flat, that is, at 12:00 – straight up.
Turn the Master Volume up to approximately 10:00 (on a clock face). While
playing your lowest note (or loudest), slowly turn the Input Gain up until
you achieve the level of grit you want. If you want more serious overdrive,
engage the Overdrive using the footswitch or the switch on the front panel of
the amplifier.
Once you have properly set your Input Gain, turn the Master Volume up to a
comfortable listening level and proceed with the rest of the setup process.
You may need to adjust your Input Gain at this point.
The frequencies that you’ll need to boost or cut are dependent upon your
instrument, playing style, speaker cabinets, and venue. Extreme settings of
boost or cut are unlikely to be necessary or helpful. We encourage you to
experiment with different settings to obtain the sound you desire.
Using the EQ Controls – Before you begin to twiddle knobs, let’s talk
about a few things. Excessive boosting of one or more EQ frequencies may
cause an overload in the EQ section. If EQ clipping occurs, you can either
decrease the boost or decrease the Input Gain. Remember, too, that our EQ
controls are active, and are meant to turn both ways – not just UP! This
means that you can enhance a certain frequency spectrum either by boosting
that frequency or by cutting the adjacent frequencies. This latter method has
the advantage of maximizing potential headroom.
If possible, step well forward of your rig to get a better idea of how you will
sound in the room. You may be surprised at how different you sound once
you step away from the speakers.
Setting Bass and Treble – OK, now it’s time to set the EQ, beginning with
the Bass and Treble controls. These controls cover a fairly broad frequency
spectrum and a little goes a long way. Adjust these controls up or down as
needed. We suggest playing a few notes in various areas of the neck so you
can hear what your adjustments have done across the fretboard.
Setting the Multi Q – This EQ section will allow you to fine tune your tone.
We strongly suggest you spend some time experimenting with these controls
to see how they will affect your sound. One way to do this is to drastically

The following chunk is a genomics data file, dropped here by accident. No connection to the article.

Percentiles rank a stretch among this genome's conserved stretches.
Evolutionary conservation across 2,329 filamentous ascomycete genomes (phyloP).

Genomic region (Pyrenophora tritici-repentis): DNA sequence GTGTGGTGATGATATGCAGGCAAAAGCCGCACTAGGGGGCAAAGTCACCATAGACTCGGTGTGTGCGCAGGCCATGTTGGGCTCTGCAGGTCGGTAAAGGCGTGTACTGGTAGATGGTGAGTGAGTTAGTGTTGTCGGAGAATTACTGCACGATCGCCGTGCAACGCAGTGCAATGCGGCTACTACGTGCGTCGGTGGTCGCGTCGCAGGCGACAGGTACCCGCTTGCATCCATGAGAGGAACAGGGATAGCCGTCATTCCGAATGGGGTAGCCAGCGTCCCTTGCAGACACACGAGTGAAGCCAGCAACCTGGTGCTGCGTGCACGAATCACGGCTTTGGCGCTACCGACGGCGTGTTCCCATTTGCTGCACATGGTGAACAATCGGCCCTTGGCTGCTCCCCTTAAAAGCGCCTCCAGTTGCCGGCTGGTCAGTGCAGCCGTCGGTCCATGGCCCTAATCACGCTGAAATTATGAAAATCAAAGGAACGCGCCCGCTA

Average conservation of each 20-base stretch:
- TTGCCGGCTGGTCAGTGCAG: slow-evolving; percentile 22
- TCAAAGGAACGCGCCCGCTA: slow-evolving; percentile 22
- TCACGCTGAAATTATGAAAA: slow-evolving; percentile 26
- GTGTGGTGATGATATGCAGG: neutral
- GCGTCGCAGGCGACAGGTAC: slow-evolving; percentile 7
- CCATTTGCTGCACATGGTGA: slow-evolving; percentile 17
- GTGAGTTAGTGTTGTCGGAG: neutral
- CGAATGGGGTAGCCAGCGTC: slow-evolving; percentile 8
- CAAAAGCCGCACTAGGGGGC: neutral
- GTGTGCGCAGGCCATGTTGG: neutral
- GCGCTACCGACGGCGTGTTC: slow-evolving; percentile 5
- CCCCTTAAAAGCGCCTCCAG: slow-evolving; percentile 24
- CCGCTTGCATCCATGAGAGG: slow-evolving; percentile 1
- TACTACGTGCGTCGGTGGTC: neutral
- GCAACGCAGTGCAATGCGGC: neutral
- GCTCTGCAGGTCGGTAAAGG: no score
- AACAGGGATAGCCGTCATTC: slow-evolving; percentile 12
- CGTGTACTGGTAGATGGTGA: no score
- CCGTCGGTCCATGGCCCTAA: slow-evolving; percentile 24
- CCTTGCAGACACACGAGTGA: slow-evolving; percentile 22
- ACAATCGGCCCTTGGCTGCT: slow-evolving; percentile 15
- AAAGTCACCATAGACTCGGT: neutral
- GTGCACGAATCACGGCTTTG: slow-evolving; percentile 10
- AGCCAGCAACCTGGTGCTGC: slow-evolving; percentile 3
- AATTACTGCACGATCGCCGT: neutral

cut one control while leaving all others flat. Play up and down the neck, not
just in one place, to see how this affects your tone. Then boost that same
frequency and play again. Do this with each control. By the end of this
process, you should have a much better idea of how these controls will affect
your tone.
NOTE: Don’t forget that you can disengage the entire tone control system
by pushing the EQ Bypass switch on the footswitch. This is Really Neat
Thing that many users like to use when recording.
Final Settings – Once you’ve set your tone controls to tasted, you may want
to adjust the Input Gain (and possibly the Overdrive) to achieve the amount
of grit you want. Finally, set the Master Volume to the appropriate playing
Clipping = Bad – Yes, tube amps get their sound from overdriving the
tubes, both in the preamp section and the power amp. However, some people
want less overdrive in their sound. That’s why we’ve included a final
compressor/limiter. If you want to tighten up your sound, engage this feature
using the footswitch. If you find yourself running out of amplifier headroom,
you can also cut a little in the lower frequencies, which require the most
power from your amp. You’ll know this is happening if you see the Limit
light flashing. As long as the light is just blinking, you’re fine. But, if it’s on
more than it’s off, you might want to back off a bit.
Frequency Oddities – Two areas are a frequent source of frustration for
bassists trying to achieve their sound: frequency masking and frequency
enhancement. Frequency masking occurs when other instruments
(particularly cymbals and electric guitars) obscure the important upper
harmonic content of your sound. As a result, you find that the EQ settings
that were so perfect at home lack definition in a live setting. On the other
hand, the stage settings that worked so well sound harsh and/or thin in the
absence of other instruments.
Frequency enhancement results from cabinet placement and room acoustics.
A cabinet placed on the floor will have the lower frequencies boosted by
about 3 db. Placement against a wall adds another 3 db. A corner adds 3 db
more. Consequently you may find a surprising boominess to your sound.
Certain qualities in the room itself can also enhance the lower frequencies,
further contributing to this problem. Frequently this effect is more noticeable
in the audience than it is on stage. Compensating for it may result in a stage
sound that may seem a little thin. However the sound is actually quite full
out in front.
NOTE; Remember, you can’t equalize out major physical room anomalies.
If things sound really weird where you are, try moving you rig a few feet
and see if that helps. This may be particularly helpful on saggy stages that
bounce like a drum head. (The propellerhead term for this is
“diaphragmatic.” So says David. – LB)
There you have it: a quick and easy process to help you get the perfect tone
from your Eden amplifier. As previously mentioned, it make take a few
extra minutes the first few times you go through this, especially if you take
the time to experiment with all the knobs and switches, which we highly
We are confident that the time you spend getting to know your new friend is
an important investment, one that will pay off immeasurably in Great Bass
Tone. And, after all, that’s why you bought an Eden, right?
Suggested Speaker Systems – Your speaker system should be chosen to